- The Washington Times - Wednesday, April 10, 2002

Our allies and friends in Europe and the Middle East remind me of Prince Metternich's description of the Prussian royal court: "A conspiracy of mediocrities united by the common terror of any decisive action." But because it is difficult perhaps not feasible for even the mighty United States to walk alone in this world, President Bush is obliged to try to congeal these gobs of jelly into a reasonably solid platform from which he can launch a series of decisive battles against terror in Iraq, the Horn of Africa and other of the world's garden spots.

Since September 11, it is obvious that Mr. Bush has firmly grasped the fundamentals of the situation: Everything must come second to our paramount need to extinguish terrorists who might reach our soil and the weapons of mass destruction that might reach their grip. In the last two weeks of Middle East chaos, among the things that had to come second to that paramount need has been the president's reputation for straight talk. He has reluctantly, but decisively, plunged into the inglorious world of coded diplomatic language.

Or to put it more bluntly, he has been forced to use words manipulatively and insincerely in order to assuage our contemptible, but necessary, allies. Gary Cooper has been forced to masquerade as a used car salesman saying and doing almost anything to make the sale. If the president can temporarily sacrifice his cherished reputation for straight talk, we Americans who support his struggle against terror must be willing to temporarily sacrifice our scorn for manipulative political language.

As I understand the last few weeks, Mr. Bush has been winking to us as much as he can. But here's the challenge he faces. Our European and Muslim friends became hysterical over Israel's march into the West Bank. Even though Mr. Bush knows the chance of negotiating a meaningful peace with Yasser Arafat and the suicide bombers is nil, those deluded and frantic friends think there is a chance and have insisted that Mr. Bush make the effort. To make the effort, he had to temporarily agree to work with Mr. Arafat and not call him what he is a terrorist and a protector of terrorists.

He also has been compelled to insist that Israel pull back even though he understands that once the suicide bombers start up again, Israel will have to go in again. If we are disgusted by this idiocy, imagine how the president must feel.

We got some sense of his true instincts when he talked to the press at his Crawford Ranch dressed in denim and slouched in his chair. He let Mr. Arafat have it with both barrels. Of course the highest ranking government official down there, other than the president, was a deputy press secretary. When his senior aides in Washington saw that performance they rushed to correctly remind him of his larger if distasteful duties. To wit, his Thursday White House remarks with Colin Powell stolidly by his side in which the president announced all the foolishness that is currently afoot with the Powell mission. I am told that Mr. Bush was so reluctant to have to utter those words, that his remarks went through 17 drafts.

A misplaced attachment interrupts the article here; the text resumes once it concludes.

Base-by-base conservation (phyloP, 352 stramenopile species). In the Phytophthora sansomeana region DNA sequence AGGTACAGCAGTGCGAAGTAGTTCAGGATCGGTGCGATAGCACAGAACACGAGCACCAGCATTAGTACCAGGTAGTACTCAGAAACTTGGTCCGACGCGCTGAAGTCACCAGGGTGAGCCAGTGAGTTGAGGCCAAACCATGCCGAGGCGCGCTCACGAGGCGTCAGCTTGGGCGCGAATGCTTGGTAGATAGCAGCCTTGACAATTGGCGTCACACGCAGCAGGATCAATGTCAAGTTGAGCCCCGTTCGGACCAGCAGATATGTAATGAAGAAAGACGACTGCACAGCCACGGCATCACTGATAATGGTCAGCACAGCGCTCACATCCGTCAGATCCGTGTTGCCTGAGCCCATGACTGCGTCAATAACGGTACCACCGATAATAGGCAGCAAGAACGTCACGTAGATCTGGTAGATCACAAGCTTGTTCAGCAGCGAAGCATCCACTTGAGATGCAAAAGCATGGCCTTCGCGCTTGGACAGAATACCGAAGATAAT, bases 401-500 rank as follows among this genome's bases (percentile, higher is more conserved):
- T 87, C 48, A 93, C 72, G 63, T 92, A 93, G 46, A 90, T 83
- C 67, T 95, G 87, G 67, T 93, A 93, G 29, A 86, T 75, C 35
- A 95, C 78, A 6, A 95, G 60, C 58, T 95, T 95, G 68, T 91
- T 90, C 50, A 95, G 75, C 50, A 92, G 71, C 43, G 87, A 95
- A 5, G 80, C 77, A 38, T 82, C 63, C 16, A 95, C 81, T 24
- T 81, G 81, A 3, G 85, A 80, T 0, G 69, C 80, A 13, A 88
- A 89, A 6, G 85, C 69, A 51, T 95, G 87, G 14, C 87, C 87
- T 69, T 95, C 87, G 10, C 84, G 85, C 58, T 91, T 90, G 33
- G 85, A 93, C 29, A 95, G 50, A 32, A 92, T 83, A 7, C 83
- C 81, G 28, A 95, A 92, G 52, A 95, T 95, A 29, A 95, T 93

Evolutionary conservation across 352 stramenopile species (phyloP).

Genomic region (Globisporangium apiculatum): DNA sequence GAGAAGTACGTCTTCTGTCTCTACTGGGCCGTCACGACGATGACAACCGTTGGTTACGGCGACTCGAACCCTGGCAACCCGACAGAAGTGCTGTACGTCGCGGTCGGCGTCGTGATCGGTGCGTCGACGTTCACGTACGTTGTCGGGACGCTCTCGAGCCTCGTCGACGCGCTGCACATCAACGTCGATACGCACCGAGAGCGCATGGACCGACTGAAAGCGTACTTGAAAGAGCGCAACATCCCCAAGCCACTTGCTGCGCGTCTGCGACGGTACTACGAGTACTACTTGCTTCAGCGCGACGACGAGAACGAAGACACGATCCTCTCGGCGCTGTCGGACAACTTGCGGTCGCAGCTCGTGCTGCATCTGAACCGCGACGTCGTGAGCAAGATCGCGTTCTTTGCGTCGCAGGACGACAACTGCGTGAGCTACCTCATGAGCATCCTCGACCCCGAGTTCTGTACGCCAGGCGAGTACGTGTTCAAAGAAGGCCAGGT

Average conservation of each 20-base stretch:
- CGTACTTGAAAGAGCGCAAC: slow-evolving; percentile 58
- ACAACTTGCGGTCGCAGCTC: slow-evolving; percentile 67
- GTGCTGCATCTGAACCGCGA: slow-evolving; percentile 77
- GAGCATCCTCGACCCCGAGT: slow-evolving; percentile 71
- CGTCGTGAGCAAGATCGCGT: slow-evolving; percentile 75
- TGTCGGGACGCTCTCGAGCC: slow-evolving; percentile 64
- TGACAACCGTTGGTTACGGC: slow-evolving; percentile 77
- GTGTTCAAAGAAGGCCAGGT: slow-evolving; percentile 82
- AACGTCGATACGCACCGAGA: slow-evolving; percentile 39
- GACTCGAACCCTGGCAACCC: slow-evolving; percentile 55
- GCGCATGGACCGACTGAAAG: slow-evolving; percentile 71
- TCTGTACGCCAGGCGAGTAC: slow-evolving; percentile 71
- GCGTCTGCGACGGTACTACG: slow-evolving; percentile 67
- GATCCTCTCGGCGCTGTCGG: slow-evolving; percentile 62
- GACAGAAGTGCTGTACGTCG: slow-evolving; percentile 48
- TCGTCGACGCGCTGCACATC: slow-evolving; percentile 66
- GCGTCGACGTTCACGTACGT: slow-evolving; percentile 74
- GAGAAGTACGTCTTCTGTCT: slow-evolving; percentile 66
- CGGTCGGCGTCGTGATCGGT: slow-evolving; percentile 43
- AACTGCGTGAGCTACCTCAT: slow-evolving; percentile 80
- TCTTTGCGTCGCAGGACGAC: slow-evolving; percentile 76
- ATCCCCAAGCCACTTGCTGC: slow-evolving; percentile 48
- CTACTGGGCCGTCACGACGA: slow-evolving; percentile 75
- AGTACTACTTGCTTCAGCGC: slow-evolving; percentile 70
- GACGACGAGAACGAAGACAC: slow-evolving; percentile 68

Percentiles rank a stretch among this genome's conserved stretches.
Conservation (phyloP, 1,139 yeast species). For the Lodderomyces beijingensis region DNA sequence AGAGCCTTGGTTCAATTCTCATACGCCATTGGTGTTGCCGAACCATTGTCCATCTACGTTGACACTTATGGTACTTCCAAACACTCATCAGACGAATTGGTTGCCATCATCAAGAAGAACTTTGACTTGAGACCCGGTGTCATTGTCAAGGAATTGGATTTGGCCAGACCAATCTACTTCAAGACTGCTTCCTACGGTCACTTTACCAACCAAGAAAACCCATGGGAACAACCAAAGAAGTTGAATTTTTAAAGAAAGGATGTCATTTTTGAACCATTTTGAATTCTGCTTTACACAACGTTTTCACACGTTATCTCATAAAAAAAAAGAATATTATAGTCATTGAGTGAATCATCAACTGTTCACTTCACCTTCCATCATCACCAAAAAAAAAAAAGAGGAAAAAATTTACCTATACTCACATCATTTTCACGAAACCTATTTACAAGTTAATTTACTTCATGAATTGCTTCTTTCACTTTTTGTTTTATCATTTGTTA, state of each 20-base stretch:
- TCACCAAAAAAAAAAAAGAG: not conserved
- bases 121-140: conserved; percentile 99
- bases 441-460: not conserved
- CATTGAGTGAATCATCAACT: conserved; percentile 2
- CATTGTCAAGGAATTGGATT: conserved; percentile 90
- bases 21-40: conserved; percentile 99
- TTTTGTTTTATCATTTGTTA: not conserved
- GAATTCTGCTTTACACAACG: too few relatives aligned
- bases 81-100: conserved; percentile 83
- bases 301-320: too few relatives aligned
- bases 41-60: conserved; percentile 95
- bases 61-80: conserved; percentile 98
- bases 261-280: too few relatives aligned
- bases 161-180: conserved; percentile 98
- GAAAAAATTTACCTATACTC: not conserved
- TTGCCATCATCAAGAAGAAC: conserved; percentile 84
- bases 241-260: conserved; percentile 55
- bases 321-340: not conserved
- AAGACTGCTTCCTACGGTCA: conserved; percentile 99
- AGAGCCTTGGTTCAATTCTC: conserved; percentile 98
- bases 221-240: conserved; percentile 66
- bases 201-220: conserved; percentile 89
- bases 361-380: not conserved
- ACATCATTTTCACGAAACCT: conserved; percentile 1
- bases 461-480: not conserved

Now, the same media commentators who have misunderstood the world since their college days have pronounced that with the president's deeper involvement in the Middle East mess, his authority and credibility will be smashed, should he not succeed. They are as wrong now, in their stylish clothes, as they were 30 years ago in their bell bottoms and beads.

The only thing Mr. Bush needs to gain is Israel's temporary withdrawal from most of the West Bank. And he will get that because it is in Israel's national interest to comply. Israel's grand strategy going back 100 years to the time before it was even a state, when there was only a First National Zionist Congress has been to ally with a great power: First it was with the Ottoman Empire; after World War I it was with Great Britain; and after World War II it has been with the United States. Prime Minister Ariel Sharon is not mad, only stubborn.

And Israel's pullback will be sufficient, because the American people if not the media savants don't expect any more. Consider yesterday's CNN Gallup Poll. Sixty-seven percent approve of Mr. Bush's policy in the Middle East, but only 48 percent think he has a clear policy and only 39 percent expect Mr. Powell to accomplish anything. And by 74 percent to 21 percent the public doesn't believe that if we reduce our support for Israel we will reduce the risk of terrorist attack on us.

In other words, a sensible American public understands our enduring threat from terrorism, doesn't expect any resolution of the mess in the Middle East and supports whatever the hell the president is doing there.

Those of the president's supporters who are getting agitated over his recent circumlocutions should understand that he is play-acting to an audience of fools and (as Shakespeare once wrote) he is signifying … nothing.

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